That is a very long way from Van Gaal’s near Communist system of football by numbers, where everyone is subsumed by the machine. Cruyff could afford to be the free thinker of the two, of course. His geometrical and spatial awareness allowed him to do whatsoever he wished in his magical 14 jersey – with the 180-degree swivel executed against the unsuspecting Swede Jan Olsson in the Netherlands’ opening match of that 1974 World Cup earning him a place in the football lexicon. No Cruyff Turn equivalent for Van Gaal, whose awkward midfield football was, by his own admission, “not so good”.
Cruyff’s utter conviction of his own superior judgement stirred up holy hell at the clubs where he went on to forge a managerial and directorial career. So did that belief in individualism within the collective, which made it seem like one rule for him and another for the rest at times. Winner’s interview with playwright Johan Timmers, who with true Dutch introspection co-authored a tragicomic play investigating the painful legacy of the 1974 World Cup final defeat to West Germany, captures that well.
“He was always telling the other players: ‘We must play as a group,’” said Timmers. “But the moment he got the ball, he was allowed to run everywhere with it and at the same time he would criticise the others for doing the same thing. And at a certain point, the collective stands up and attacks its leader.”
There was always beauty before the storm, though. The revolutionary style of play Cruyff inculcated across eight years at the helm of Barcelona, after leaving the Ajax managerial chair in 1988, would become the envy of the world.
This individual defied life’s compartments in very many ways. There was a conservatism about his life beyond football and not a lot of the superstars can say that. A family man and a religious man, there was only ever one woman in his life – his wife Danny, who, with their two daughters and son, aged 45, 44 and 42, survive him. Contrary to popular conceptions about Cruyff’s compatriots, there was something very Dutch about that.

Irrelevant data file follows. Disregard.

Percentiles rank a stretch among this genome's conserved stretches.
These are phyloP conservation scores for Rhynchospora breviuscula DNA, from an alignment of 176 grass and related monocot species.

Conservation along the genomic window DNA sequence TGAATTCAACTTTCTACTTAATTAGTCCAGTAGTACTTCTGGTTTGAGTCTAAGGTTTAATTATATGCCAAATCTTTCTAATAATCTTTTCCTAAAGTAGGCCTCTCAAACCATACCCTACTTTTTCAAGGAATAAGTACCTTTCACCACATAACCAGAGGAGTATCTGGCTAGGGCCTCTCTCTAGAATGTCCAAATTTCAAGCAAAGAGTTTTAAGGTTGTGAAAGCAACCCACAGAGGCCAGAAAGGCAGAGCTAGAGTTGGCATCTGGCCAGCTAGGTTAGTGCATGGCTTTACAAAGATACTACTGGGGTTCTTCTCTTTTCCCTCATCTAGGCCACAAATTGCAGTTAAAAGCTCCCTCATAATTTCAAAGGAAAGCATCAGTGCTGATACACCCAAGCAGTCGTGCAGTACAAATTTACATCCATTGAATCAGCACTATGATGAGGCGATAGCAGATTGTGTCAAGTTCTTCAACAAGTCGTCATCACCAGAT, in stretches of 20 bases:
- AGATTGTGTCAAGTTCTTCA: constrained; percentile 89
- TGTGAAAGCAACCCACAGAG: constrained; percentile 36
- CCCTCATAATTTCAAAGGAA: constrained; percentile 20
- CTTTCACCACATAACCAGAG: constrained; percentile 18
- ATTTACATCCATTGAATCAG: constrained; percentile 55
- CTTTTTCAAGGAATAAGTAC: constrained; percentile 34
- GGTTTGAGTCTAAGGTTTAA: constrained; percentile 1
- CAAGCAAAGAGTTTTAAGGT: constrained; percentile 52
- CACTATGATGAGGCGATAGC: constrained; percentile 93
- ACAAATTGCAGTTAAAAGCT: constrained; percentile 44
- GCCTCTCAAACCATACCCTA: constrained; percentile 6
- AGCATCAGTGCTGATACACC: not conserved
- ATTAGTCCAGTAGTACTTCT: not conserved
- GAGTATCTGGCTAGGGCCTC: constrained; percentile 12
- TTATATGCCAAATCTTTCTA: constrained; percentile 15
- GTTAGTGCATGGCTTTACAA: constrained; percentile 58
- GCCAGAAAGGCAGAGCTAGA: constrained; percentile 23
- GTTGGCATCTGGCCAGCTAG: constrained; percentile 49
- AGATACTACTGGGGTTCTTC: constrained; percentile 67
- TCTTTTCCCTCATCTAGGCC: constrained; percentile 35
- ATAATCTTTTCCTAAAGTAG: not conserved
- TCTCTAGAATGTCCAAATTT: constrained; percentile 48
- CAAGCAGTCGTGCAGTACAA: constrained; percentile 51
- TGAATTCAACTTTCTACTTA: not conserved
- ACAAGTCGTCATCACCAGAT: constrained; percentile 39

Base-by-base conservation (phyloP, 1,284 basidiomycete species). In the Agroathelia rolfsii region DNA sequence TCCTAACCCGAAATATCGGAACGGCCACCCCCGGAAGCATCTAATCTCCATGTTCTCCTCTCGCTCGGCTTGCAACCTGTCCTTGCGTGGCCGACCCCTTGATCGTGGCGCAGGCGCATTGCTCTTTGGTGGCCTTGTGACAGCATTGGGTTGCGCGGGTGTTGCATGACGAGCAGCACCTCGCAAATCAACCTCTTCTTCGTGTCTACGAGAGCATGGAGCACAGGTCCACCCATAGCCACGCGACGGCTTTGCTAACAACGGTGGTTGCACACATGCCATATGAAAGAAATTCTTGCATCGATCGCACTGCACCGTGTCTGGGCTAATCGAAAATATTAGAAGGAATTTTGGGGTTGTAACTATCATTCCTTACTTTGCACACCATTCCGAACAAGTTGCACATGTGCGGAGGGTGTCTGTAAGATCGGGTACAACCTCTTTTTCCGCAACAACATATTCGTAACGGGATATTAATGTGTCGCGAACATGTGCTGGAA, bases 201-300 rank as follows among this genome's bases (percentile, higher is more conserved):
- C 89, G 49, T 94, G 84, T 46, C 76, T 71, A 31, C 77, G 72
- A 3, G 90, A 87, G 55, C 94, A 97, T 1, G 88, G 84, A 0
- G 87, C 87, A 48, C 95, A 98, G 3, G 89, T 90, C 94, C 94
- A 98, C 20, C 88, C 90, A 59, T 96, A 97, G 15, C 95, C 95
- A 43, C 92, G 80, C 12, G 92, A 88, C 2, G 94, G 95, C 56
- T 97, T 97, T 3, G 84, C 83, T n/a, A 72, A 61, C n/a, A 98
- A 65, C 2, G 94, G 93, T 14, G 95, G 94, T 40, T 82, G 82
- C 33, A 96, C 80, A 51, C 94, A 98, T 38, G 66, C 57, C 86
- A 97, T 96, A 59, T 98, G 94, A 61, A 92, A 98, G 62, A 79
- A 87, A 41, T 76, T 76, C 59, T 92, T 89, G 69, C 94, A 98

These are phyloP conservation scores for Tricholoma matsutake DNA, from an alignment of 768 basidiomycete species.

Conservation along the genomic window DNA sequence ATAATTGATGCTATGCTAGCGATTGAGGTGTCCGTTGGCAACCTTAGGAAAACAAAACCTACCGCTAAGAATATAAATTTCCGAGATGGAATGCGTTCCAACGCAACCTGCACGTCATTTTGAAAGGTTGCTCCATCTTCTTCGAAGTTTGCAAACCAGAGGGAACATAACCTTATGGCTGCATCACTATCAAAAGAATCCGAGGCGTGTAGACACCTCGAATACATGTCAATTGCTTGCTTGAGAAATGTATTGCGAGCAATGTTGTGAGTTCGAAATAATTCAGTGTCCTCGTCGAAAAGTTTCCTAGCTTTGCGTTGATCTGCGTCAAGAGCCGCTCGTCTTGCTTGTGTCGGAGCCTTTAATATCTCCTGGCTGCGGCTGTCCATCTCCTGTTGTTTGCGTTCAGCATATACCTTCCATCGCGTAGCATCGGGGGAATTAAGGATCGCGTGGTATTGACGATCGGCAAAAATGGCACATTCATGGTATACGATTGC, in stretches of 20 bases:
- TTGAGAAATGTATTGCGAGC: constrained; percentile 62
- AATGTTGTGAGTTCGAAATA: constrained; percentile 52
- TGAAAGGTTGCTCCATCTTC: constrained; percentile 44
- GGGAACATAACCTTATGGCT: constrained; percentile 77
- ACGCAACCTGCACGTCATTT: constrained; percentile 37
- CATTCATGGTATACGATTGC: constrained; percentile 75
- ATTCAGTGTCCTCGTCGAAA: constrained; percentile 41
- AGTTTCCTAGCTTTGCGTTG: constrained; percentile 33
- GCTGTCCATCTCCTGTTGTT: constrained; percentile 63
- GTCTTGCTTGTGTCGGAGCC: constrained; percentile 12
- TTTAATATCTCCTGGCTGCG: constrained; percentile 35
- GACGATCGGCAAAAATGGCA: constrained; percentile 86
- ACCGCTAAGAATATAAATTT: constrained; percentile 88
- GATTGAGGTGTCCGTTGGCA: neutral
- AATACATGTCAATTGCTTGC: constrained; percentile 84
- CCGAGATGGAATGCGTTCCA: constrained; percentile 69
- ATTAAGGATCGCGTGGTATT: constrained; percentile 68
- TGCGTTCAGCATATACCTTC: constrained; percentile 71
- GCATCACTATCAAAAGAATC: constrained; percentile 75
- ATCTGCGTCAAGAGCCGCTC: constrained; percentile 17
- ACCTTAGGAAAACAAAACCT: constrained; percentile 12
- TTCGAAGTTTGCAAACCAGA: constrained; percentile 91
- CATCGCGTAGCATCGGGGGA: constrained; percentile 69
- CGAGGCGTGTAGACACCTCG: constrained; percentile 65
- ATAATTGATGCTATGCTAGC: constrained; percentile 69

For a generation of footballers whose freedom to articulate thoughts and challenge the orthodoxy has been removed by the plastic world of media sound-bites and press office decrees, Cruyff’s example suggests there is another way to be a superstar. There is an anti-intellectual strain that runs through football – British football, above all – which can leave those who dare to speak for their profession held up to ridicule. Cruyff’s formal education was over by the age of 17 and yet he thought and spoke with a clear mind.
Images speak louder than words, of course. There is a moment, five minutes into a YouTube film entitled simplyJohan Cruijff in which he finds himself back to goal with two white-shirted defenders in attendance on the dead-ball line, breathing down his neck. He digs the toes of his boot into the ball and levers it to knee height, to tee up a left-footed overhead volley which an advancing midfielder arrives to head home. The trick is repeated twice more in the course of the 15-minute film. The quartet of defenders are equally powerless each time.
It was a beautiful simplicity befitting the words of Toon Hermans, the late Dutch writer and comedian:
And Vincent saw the corn
And Einstein saw the number
And Zeppelin saw the Zeppelin
And Johan saw the ball